Feb 252010


Woods was brought up with the idea that a player, especially one with aspirations for greatness, is entitled to be selfish. He never had a job or even many chores, so he could devote himself to schoolwork, golf and occasional diversions. “To live a sane life, I have to be ruthless sometimes,” he said in 2000. “Put up a wall, be cold, say no. If I didn’t, I would never have my own time and space, which is vital to me to achieve what I want in life.”


If Woods was motivated by a self-destructive urge, he got more than he bargained for. The confluence of 24-hour cable news, blogs, websites and tabloids gave the information an immediacy and salaciousness that was depressingly irresistible. The details and the tone were so merciless that late-night comics felt tacit permission to pile on. Just like that, Woods had gone from one of the most revered and socially significant athletes in history to one of the most ridiculed.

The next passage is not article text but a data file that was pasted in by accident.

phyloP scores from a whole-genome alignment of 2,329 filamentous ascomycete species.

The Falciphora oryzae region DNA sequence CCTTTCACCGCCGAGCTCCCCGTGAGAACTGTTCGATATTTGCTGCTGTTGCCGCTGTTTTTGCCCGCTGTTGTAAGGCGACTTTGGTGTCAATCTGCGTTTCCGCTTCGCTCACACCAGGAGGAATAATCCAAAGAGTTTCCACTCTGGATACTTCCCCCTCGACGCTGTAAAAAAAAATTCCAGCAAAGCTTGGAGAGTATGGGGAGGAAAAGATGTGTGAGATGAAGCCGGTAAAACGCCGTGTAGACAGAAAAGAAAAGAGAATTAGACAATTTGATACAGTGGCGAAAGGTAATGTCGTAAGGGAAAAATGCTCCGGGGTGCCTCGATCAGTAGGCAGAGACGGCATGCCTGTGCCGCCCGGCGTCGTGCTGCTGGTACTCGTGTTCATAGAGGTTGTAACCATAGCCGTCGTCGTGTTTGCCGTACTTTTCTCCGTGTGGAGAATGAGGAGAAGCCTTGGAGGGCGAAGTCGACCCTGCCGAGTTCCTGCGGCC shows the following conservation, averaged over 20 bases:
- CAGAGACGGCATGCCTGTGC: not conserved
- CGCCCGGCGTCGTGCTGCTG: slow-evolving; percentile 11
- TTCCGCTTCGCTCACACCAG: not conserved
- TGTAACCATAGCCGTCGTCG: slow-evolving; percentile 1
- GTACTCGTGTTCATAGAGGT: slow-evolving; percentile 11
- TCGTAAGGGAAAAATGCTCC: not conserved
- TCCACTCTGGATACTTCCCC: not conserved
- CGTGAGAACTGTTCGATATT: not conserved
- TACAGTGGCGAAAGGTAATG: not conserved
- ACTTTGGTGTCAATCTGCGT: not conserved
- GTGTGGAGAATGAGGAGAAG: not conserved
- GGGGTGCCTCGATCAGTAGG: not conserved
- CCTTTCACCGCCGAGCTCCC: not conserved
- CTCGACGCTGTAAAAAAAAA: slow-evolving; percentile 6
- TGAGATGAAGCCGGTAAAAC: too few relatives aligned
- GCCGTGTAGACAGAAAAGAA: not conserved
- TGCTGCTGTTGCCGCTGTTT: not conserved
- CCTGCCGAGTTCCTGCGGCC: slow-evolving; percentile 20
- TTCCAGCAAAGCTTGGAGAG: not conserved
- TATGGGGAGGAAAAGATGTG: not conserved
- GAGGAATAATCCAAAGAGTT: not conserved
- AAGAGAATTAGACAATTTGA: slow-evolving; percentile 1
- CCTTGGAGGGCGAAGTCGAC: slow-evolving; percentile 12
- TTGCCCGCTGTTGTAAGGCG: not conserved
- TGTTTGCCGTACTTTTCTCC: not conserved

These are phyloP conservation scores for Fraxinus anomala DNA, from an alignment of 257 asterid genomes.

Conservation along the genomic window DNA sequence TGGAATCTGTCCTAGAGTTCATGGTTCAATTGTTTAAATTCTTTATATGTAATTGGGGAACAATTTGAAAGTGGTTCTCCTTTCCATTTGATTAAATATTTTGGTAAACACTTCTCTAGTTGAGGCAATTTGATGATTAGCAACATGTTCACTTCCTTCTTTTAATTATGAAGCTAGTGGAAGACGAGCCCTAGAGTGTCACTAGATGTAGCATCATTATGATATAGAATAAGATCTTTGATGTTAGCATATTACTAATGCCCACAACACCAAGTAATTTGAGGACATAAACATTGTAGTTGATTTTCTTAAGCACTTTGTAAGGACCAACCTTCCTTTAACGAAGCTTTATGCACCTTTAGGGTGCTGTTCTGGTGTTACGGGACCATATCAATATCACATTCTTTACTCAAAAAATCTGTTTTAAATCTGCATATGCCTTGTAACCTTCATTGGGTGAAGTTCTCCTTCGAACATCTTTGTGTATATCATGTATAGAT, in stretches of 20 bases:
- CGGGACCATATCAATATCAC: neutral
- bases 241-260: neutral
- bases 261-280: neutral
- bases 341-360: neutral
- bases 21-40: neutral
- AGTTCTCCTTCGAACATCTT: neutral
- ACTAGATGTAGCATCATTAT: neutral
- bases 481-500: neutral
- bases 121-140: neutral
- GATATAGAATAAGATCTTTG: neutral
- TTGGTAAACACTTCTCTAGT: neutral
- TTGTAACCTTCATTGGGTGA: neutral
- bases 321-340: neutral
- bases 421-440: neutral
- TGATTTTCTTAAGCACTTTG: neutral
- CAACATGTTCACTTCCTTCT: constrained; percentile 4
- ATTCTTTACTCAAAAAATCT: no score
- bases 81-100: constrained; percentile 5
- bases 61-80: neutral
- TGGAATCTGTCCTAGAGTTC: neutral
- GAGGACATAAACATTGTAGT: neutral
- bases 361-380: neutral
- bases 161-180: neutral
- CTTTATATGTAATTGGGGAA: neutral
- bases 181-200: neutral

It doesn’t matter that Woods has never been comfortable on the pedestal of moral superiority. Doesn’t matter that philandering has been part of pro golf since the Scots were stuffing feathers, or that it’s pervasive in other sports. Woods was supposed to be the guy with the superhuman discipline to withstand temptation, the example that millions of parents held up to their children, our vicarious thrill ride to the outer limits of human potential. We had presumed him, above all others, to be special. Betraying all that exacted a commensurate public disgrace.

Tiger Woods walked away last week without taking questions from the press. That day will come and it won’t be easy.

Playing Through

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